Disputes are an inherent part of international trade, and China is the new big kid on the block. Over the past decade, it has been the target of one-seventh of all dumping investigations worldwide -- more than any other nation. The U.S. attack on China started in earnest in 2004. The AFL-CIO petitioned for stiff tariffs on Chinese imports, arguing that China's suppression of workers' rights gives it an unfair competitive advantage and violates a 1974 trade law. The difference between the prices of American-made and Chinese-made goods, the petition contended, was the result of low wages and the lack of workers' rights in China. The Bush administration, to the surprise of many, rejected the petition, dismissing its allegations as general and not supported by conclusive evidence and warning of potential countermeasures by the Chinese. Then U.S. trade representative Robert Zoellick said that acting on the petition would have led the United States toward economic isolation.

Disputes over specific Chinese trade practices have also been on the upswing. China now makes 40 percent of the furniture sold in the United States. In mid-2004, the government responded to a petition by 27 U.S. furniture manufacturers by announcing that it would apply antidumping duties to 135 Chinese furniture exporters, which accounted for two-thirds of bedroom furniture imports in the United States. Washington sent questionnaires to Chinese exporters asking about their pricing policies. It subsequently applied antidumping duties of up to 24 percent on those that responded and of 198 percent on those that did not. China fought back: 120 Chinese companies threatened to go to court, which may have helped motivate the U.S. Department of Commerce's decision to reduce the average duty to 8.6 percent.

A thread of irony runs through the fabric of accusations that the low import prices of Chinese goods are the result of unfair trade practices. On closer inspection, it becomes clear that they are largely a product of competitive forces unleashed by China's economic opening. A prime example is China's television industry. Under China's planned economy, many provinces and large cities had their own TV manufacturers. When the economy opened up, overall capacity far exceeded demand and competition became cutthroat. The result: an all-out price war that has been going on for over a decade, reducing the price of a color TV in China by an astonishing 80 percent in the first five years alone. Now the winners of that race are being penalized for their success: in early 2004, Washington decided to apply antidumping duties of up to 78.5 percent on imports of Chinese color TVs with screens 21 inches or larger.

Insofar as there is a real problem with China's trade policy, it has to do with the implementation of some specific commitments. An especially thorny issue has been rampant piracy of intellectual property, which costs U.S. business $2.5-$4.0 billion a year. The right laws are in place, but China has shown little inclination to crack down on patent, trademark, and copyright infringements, or even outright theft of brands and technology by Chinese companies. The basic problem is sentencing: fines and jail time are too light to be effective; copycat firms accept penalties as just another cost of doing business. If China were really to try to solve this problem, it would have far more credibility in resolving other trade disputes.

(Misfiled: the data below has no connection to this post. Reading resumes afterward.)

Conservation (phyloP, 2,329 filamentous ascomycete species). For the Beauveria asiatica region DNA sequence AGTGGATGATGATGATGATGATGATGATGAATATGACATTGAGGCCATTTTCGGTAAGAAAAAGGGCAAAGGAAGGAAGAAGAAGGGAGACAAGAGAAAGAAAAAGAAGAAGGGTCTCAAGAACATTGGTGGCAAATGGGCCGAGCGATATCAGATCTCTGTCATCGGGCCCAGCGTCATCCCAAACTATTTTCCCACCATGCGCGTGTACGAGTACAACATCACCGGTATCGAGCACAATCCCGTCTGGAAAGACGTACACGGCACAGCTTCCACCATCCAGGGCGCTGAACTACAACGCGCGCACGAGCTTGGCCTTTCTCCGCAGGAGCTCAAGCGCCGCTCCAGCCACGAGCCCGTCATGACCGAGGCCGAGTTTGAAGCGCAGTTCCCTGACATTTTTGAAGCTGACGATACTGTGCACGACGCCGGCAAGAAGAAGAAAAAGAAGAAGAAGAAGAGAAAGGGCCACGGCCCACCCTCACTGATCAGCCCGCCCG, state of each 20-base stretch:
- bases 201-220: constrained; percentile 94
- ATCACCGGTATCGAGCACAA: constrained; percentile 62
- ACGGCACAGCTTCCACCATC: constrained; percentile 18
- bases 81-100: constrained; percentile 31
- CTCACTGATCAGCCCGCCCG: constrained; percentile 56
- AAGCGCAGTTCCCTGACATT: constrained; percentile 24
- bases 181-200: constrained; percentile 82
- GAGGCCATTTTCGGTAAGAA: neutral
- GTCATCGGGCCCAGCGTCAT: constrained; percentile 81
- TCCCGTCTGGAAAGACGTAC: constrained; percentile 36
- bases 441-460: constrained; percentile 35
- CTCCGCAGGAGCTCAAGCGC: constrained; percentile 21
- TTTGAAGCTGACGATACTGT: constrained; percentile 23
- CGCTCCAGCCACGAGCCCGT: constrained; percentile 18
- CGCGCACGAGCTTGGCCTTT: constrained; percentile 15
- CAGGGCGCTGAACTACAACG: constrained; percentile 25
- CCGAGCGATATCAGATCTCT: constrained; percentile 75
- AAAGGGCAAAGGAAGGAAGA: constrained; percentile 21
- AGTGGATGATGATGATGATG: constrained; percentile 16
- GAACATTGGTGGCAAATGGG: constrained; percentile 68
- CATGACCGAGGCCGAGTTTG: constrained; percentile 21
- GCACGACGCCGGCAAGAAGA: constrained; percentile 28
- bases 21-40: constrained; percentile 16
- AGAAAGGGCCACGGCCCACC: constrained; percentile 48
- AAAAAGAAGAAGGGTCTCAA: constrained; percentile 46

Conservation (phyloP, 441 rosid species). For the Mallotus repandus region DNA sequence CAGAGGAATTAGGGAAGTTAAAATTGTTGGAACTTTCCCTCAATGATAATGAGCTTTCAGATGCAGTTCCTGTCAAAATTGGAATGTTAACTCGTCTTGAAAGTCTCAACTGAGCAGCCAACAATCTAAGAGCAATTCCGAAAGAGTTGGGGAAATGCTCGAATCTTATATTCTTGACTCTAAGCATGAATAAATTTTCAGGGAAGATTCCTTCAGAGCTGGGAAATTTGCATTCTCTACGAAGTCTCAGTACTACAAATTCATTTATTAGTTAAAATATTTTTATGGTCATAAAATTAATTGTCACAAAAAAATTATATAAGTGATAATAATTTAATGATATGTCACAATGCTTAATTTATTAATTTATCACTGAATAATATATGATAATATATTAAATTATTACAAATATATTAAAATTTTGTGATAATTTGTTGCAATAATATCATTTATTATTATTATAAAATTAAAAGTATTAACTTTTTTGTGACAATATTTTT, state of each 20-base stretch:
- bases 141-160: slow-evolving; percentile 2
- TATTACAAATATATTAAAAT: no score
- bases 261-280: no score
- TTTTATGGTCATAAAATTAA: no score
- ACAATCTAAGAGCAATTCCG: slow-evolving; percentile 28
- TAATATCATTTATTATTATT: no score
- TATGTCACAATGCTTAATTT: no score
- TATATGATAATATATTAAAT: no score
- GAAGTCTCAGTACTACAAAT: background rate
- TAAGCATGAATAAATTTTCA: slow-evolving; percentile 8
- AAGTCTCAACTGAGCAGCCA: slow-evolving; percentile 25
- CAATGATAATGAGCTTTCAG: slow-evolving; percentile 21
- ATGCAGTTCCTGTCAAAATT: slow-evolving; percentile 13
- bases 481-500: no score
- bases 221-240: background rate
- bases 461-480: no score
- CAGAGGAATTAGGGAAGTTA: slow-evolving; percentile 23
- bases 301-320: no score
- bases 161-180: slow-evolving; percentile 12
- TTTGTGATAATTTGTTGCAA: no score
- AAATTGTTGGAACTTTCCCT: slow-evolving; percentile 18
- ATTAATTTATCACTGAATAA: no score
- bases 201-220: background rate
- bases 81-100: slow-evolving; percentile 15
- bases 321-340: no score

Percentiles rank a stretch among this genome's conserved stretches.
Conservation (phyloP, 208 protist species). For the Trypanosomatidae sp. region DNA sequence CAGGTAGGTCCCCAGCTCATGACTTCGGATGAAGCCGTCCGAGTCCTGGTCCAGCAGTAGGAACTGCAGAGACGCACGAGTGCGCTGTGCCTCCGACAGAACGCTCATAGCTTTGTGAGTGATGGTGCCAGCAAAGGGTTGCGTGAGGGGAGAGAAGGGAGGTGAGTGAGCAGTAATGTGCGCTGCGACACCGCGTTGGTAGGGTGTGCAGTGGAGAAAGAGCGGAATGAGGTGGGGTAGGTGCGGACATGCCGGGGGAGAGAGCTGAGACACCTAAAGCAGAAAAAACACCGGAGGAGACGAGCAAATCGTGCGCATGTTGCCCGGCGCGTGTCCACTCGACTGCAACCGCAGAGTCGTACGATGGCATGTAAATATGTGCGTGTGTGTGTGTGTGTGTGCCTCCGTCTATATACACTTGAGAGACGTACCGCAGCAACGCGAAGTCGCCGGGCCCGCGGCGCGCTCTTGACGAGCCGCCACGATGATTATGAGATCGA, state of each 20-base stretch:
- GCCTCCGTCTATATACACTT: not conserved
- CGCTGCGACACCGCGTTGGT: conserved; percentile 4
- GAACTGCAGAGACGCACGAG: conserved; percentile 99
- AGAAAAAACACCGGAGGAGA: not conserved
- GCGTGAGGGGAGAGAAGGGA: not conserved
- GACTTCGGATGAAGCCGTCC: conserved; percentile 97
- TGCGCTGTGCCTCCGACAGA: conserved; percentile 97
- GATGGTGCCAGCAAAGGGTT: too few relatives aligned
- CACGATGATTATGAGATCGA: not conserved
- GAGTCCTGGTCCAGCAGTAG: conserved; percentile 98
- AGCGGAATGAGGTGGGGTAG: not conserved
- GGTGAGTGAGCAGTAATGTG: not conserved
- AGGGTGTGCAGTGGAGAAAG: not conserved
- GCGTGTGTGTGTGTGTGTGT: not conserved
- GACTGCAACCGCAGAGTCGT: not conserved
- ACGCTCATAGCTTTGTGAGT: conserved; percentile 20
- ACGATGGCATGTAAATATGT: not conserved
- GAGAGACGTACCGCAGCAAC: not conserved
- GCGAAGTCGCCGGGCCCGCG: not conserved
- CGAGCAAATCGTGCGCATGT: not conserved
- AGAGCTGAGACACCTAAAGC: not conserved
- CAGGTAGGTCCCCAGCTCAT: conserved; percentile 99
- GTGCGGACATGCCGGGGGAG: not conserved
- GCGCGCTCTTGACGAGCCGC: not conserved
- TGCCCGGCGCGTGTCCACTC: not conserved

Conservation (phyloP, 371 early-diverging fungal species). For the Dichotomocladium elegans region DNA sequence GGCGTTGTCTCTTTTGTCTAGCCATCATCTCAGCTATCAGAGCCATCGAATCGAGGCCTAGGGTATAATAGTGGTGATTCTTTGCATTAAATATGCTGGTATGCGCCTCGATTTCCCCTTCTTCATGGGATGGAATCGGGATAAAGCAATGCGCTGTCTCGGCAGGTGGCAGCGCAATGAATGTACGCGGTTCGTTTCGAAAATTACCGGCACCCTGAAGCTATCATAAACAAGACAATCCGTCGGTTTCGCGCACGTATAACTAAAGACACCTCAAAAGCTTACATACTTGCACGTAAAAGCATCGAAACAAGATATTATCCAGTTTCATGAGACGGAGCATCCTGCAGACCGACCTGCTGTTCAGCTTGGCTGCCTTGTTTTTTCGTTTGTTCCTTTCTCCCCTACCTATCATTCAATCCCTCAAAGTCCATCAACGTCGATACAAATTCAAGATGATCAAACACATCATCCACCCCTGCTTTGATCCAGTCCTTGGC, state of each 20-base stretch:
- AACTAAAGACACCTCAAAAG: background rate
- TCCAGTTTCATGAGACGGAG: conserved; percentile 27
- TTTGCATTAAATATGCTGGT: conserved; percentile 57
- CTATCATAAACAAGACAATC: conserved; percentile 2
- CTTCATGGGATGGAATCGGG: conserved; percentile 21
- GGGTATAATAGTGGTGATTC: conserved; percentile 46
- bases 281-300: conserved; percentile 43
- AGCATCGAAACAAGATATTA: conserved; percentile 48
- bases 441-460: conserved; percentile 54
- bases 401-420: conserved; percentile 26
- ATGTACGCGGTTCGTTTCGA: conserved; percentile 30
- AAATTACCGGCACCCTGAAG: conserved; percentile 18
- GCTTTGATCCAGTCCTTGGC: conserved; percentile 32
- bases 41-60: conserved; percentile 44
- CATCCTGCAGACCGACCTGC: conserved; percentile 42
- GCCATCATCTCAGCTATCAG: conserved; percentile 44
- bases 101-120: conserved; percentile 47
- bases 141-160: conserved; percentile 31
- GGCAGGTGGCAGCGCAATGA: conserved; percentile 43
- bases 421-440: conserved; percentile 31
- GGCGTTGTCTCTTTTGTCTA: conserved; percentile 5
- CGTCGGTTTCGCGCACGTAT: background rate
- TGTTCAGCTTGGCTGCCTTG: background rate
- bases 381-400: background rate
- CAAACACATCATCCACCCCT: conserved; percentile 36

The most recent battle began on December 31, 2004, with the expiration of the 30-year-old Multifiber Arrangement (MFA), which set export quotas for textile-producing countries. The agreement had prevented any single country from becoming a dominant force in the global textile trade. In 2003, China had the largest share of the world market -- 17 percent. The WTO has predicted that with the quotas now gone, China could increase its share to 50 percent by 2007.

Why is China thought to be so much more competitive than anyone else? To begin with, it has been reforming its textile industry for more than two decades. When the Chinese economy began to open up in the early 1980s, Hong Kong garment makers moved their operations just a ferry ride away, to Shenzhen, on the Chinese mainland. Then came the Taiwanese, followed by the Japanese and the South Koreans. Foreign investors were required by law to form joint ventures with Chinese enterprises, most of which were state owned. By the mid-1990s, China had become the world's biggest exporter of textiles, but it was burdened by serious overcapacity. In three years, the government eliminated almost ten million spindles, and over a million workers were laid off. Intense competition among state-owned, privately owned, and foreign-invested enterprises for rapidly expanding export markets brought huge benefits. Now, the China Chamber of Commerce for Import and Export of Textiles estimates that Chinese textile producers invested $25 billion to retool and streamline their facilities in the last two years alone. China has had additional advantages over other low-cost producing countries: a highly disciplined and skilled work force and its own production of natural and synthetic fibers. The textile industry was also the first industry in China to use the Internet to carry out transactions on-line.